Sein depending on the auxiliary required for the verb

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sein , depending on the auxiliary required for the verb concerned, e.g. Sie hat ihn gefragt: „Warum hast du mir nicht geholfen?“ She asked him, ‘Why didn’t you help me?’ Sie hat ihn gefragt, warum er ihr nicht geholfen habe. She asked him why he didn’t help her/hadn’t helped her. Sie hat ihn gefragt, warum er nicht mitgegangen sei. She asked him why he didn’t go along too/hadn’t gone along too. Subjunctive I belongs to the realm of higher style and is found very commonly in journalese, but it is virtually always interchangeable with the present indicative. In fact because three of the six persons of the verb are identical to the present indicative, subjunctive II forms (see 10.3.2) are frequently used instead of subjunctive I forms, for all six persons, when reporting indirect speech. The following are all alternative versions of the previously mentioned examples: Sie hat ihn gefragt, warum er nicht mitkommt. (present indicative) Sie hat ihn gefragt, warum er nicht mitkäme. (subjunctive II) Sie hat ihn gefragt, warum er ihr nicht geholfen hat. (present indicative) Sie hat ihn gefragt, warum er ihr nicht geholfen hätte. (subjunctive II) Sie hat ihn gefragt, warum er nicht mitgegangen ist. (present indicative) Sie hat ihn gefragt, warum er nicht mitgegangen wäre. (subjunctive II) 10.3.1.1 Omission of dass It is not uncommon when reporting indirect speech in a subordinate clause that would otherwise be introduced by dass , to omit the conjunction, but then it is necessary to use either form of the subjunctive, not the indicative, and the finite verb in the subjunctive is left in second place, not sent to the end of the clause, e.g.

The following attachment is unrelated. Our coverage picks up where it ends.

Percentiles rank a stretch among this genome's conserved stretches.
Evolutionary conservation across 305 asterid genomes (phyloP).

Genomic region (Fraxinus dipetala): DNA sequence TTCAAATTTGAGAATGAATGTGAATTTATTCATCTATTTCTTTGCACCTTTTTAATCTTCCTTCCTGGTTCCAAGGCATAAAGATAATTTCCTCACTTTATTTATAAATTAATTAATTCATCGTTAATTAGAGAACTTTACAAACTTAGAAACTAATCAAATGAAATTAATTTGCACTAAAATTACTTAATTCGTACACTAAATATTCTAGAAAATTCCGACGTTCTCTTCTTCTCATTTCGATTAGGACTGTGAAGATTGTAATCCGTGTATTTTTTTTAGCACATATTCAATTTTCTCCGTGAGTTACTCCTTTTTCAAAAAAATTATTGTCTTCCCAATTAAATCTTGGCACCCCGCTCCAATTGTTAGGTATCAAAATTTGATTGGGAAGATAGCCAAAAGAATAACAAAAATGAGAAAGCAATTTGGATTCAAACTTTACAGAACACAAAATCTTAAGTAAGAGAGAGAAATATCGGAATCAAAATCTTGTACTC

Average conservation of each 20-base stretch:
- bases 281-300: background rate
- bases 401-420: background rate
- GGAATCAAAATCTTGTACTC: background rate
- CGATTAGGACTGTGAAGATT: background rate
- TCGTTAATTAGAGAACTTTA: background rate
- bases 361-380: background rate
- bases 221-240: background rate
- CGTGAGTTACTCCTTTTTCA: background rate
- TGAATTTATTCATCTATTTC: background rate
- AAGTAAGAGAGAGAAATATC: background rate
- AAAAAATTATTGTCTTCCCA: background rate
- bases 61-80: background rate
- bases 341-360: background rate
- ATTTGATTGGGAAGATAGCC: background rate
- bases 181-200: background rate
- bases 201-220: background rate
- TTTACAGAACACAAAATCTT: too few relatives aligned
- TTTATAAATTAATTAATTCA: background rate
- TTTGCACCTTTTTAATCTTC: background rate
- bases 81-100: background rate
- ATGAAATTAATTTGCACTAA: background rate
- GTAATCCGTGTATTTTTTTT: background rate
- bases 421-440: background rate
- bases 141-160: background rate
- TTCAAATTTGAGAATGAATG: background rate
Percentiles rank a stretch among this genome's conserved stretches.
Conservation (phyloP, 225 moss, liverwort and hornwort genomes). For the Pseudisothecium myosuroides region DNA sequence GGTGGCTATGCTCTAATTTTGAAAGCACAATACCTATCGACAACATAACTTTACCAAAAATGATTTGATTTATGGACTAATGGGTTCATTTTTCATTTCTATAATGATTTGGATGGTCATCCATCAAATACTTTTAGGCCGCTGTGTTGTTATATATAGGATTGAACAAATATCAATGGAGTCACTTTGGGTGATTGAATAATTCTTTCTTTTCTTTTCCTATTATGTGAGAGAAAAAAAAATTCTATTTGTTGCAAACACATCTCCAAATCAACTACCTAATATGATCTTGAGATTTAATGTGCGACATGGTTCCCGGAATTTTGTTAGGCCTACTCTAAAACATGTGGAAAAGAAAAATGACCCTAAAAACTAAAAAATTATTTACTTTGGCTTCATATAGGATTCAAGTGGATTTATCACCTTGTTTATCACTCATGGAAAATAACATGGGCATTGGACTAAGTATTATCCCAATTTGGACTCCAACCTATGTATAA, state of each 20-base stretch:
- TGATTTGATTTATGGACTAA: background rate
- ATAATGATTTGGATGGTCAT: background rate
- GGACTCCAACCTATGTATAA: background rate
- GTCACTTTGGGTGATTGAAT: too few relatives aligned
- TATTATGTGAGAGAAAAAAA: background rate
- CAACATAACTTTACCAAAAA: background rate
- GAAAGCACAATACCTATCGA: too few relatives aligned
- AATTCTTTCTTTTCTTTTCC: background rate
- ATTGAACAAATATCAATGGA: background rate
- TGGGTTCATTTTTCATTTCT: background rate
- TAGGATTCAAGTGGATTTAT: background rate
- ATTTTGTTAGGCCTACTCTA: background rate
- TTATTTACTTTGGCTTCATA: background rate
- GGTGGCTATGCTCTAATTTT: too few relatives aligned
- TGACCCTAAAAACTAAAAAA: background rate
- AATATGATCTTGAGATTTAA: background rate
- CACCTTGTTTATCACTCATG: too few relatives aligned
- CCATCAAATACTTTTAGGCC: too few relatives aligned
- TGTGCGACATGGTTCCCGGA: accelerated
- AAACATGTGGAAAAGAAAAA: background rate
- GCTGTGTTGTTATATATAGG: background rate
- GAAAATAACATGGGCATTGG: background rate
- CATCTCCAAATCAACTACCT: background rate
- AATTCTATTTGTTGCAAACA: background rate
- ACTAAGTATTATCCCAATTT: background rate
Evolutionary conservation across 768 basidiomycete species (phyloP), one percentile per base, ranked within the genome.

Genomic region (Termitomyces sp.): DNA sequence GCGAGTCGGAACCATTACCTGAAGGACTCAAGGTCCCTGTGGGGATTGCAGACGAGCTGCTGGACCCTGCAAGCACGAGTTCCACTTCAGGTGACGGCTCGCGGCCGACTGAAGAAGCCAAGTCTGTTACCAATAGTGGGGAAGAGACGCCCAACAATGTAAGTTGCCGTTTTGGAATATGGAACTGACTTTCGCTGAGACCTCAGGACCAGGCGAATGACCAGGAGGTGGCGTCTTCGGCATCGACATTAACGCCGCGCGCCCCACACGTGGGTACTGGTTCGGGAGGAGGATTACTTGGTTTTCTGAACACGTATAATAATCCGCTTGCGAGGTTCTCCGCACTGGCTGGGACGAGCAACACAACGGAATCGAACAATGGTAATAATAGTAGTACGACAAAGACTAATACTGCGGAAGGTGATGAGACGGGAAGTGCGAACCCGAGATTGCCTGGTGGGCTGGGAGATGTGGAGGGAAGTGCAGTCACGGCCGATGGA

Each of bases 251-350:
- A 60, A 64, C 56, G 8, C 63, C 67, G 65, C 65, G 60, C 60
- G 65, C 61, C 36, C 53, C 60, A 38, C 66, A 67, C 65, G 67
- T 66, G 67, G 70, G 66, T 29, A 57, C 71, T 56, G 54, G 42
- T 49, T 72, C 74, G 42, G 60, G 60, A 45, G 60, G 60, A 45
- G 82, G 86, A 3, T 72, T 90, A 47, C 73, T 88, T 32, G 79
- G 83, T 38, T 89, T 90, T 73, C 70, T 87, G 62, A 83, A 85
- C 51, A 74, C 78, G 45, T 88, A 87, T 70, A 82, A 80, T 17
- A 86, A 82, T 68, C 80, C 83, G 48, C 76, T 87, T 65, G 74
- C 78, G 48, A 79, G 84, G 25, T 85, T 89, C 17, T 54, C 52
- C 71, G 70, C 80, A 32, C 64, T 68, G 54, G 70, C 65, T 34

141 Er hat gesagt, dass er zwei Wochen in Russland gewesen ist/sei/wäre. Er hat gesagt, er sei/wäre zwei Wochen in Russland gewesen. He said he was/had been in Russia for two weeks. 10.3.2 The subjunctive II You will use subjunctive II much more often than subjunctive I, as it is indispensable. The past subjunctive is complicated, but what you need to know actively is much less than you need to know passively – most forms you can recognize and understand but will rarely need to use yourself. 10.3.2.1 The subjunctive II of strong verbs There is only one living example of subjunctive II in English (called the past subjunctive in English), which is a good place to start as it corresponds exactly with German, i.e. ‘If I were healthy, I would go along too.’ ‘If I were healthy’ states a hypothesis, as opposed to ‘I was healthy’, which states a fact. German makes the same distinction, e.g. Wenn ich gesund wäre, würde ich auch mitgehen versus Ich war gesund . But German always makes this distinction between the past subjunctive (i.e. subjunctive II) and the past indicative (i.e. the imperfect), whereas in English it is only obvious with certain persons of the verb ‘to be’ where ‘was’ and ‘were’ alternate, not with any other verb, e.g. Wenn ich ein Auto hätte, würde ich dich nach Hause bringen. If I had a car I would take you home. Here German can continue to show the difference between the fact ( Ich hatte ein Auto ) and the hypothesis (

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